Patti Hansen came along in the early Eighties and she and I bonded straight away. Keith told us he was seeing someone new and we went to meet her one night after a session in the studio. She opened the door to her apartment wearing only men’s pyjama trousers and jumped into Keith’s arms with a big grin on her face. I thought, ‘This girl is cool,’ and she looked so beautiful. It’s funny how certain moments in your life can stick in your head like a photograph.
Jerry Hall in the guitar roadies’ workstation on the 1989-90 Steel Wheels tour. ‘I always loved taking pictures of Jerry Hall. I met her before I met Mick, on a French perfume commercial. She was already a famous model who had gone out with Bryan Ferry’
Keith and Leah, on tour, 1992. ‘On a plane, obviously after a show, just Leah cuddling with her lovely Keith. This photo is an absolute favourite of mine. We were all one family, especially with the kids on tour’
Going on tour was a whole new world. My first full tour with Ronnie was with his band the New Barbarians, which also featured Keith. It was a mad tour, which cost Ronnie a fortune because he insisted on using private planes wherever we went.
It all seemed to be one big party, one big laugh and adventure. I’d be lying if I said I remembered everything – I look at some of the photos and have no idea where we were. I have to refer to what people were wearing, what my hair was like and how skinny I was to work out when it was.
Touring with the Stones had its own set of traditions. When we travelled by road, we went by limo, and we always made sure the car was stocked with plenty of alcohol. On the Stones’ private jet, Keith would commandeer the bedroom at the back, and he’d lie there as the plane took off, with cigarettes and drinks to hand and we’d all congregate on the bed once we were up in the air. But the entertainment wasn’t all wild as Mick and Bill would play backgammon on the plane and they used to have tournaments against each other.
You never knew who would turn up backstage – old friends or big stars, artists, sportspeople or film stars – so I worked as Ronnie’s little bouncer. At first I was a bit timid about getting rid of people, but as time went on I had no trouble doing it. You’d throw them out and the band would have time on their own, have a drink and then, boom, stage time.
After the Stones finished touring Tattoo You in Europe, Ronnie and I moved to Manhattan in 82 as LA had become too crazy, plus Keith was in New York and he wanted his buddy there. Mick was there too.
We found a lovely old brownstone house on West 78th Street, a couple of streets down from where Mick lived. We dug out the basement and put a studio in, and we used to get all sorts of interesting musicians coming round to visit. David Bowie hung out there, and Ringo Starr, Bob Dylan and Sly Stone all came round. It was a really good party house.
At Ronnie’s birthday party, Andy Warhol was walking round with this camera he’d painted in different colours, taking photos of people. He took a picture of me and I regret never taking one back of him. I’d love to know what happened to his photos from that night.
My only appearance in a Rolling Stones video came at that time. The song was the 1983 single She Was Hot. I asked Mick if there was a part for me and he said, ‘Let me think about it.’ A bit later he said, ‘Go to make-up tomorrow morning.’ I thought, ‘Woo-hoo! A sexy part in the video,’ but when I went there, they made me up as the old wife of Bill Wyman. Thanks for that, Mick.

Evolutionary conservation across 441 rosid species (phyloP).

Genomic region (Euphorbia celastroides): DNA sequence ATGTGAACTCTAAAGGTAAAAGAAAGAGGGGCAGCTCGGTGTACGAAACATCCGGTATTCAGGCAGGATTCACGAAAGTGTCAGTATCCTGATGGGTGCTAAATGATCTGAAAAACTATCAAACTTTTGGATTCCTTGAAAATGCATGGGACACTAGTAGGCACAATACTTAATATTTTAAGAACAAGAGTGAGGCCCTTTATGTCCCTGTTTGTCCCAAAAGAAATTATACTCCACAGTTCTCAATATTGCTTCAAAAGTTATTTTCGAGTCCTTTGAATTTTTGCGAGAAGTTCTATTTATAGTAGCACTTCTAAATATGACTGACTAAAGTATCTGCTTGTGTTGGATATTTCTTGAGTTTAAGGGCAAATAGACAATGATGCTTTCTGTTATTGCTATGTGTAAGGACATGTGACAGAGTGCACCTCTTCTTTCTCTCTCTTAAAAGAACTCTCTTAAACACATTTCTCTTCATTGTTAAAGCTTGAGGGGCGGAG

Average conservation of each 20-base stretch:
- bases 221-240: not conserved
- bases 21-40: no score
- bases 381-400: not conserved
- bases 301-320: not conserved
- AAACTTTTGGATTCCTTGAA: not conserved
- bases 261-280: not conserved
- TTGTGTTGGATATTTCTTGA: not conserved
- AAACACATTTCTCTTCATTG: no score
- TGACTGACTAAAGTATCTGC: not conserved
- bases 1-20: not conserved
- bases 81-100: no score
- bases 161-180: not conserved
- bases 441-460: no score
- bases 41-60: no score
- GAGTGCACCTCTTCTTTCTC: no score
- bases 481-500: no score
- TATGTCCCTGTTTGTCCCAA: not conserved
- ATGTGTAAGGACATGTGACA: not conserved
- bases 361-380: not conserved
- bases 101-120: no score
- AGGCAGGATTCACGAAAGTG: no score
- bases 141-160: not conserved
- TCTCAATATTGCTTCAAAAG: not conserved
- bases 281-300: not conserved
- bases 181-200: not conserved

We stayed in New York for four years but it was always a bit hairy. You had to be particularly careful if you went downtown. One night, I saw a bunch of kids smashing the windscreen of a car outside our house. I opened the window and screamed at them, ‘What the f*** are you doing?’, and they looked up and held their knives up at me. That was it for me, it was time to go home, so we sold the house for a terrible price and hit the road back to London. Keith was furious that we left, but it had to be done.
There was friction between Mick and Keith in the Eighties, but Ronnie finally got the two of them to talk to each other and that proved to be a breakthrough. He was on the phone to Keith and then to Mick, encouraging them both to speak to each other, and the next thing I knew they were rehearsing together. Suddenly there was going to be an album, called Steel Wheels, and we were going back on the road, this time with all the kids. Whenever they had a summer holiday, it was nearly always touring the world.
Being on the road from 1989 onwards was amazing compared to when we’d last toured in 82. Back then it was rock ’n’ roll madness, and Ronnie would wander on stage wearing whatever I’d brought to the gig. One time we were woken by security because we were late for a show. The band were four hours late going on stage that night and I was amazed that people waited so long to see them.
By the late Eighties it was totally different. Now there were wardrobe and make-up rooms and everything had to run to schedule. Everyone had their own van for getting to and from the gigs, while in the past we’d all bundle in a vehicle with Keith.
I loved touring, but I never found it difficult at the end of a tour to return home. I’d come back, make beans on toast and switch into normal life. It was much harder for Ronnie. He struggled to adjust because he’d miss the adrenaline and admiration that you got every night on the road.
When I started compiling this book and looking through all the photos and mementos I’d hoarded, I had so much stuff that I couldn’t include everything. Now, with the passing of time, I can see what an incredible world I was a part of. I’m not massively nostalgic but when I look at the pictures it feels so long ago, like a totally different life.
There are friends in there who are no longer with us, people like Bobby Womack and John Belushi, but I just feel so lucky to have met them and lived the life I have done. I don’t look at their pictures and dwell on them, feeling sad that they’re gone. I just think of how much fun we had.
‘Stoned’ by Jo Wood is published by Cassell on October 31, priced £20. Offer price £16 (20 per cent discount) until November 19 2019. To pre-order call 01603 648155 or go to mailshop.co.uk. Free delivery on all orders – no minimum spend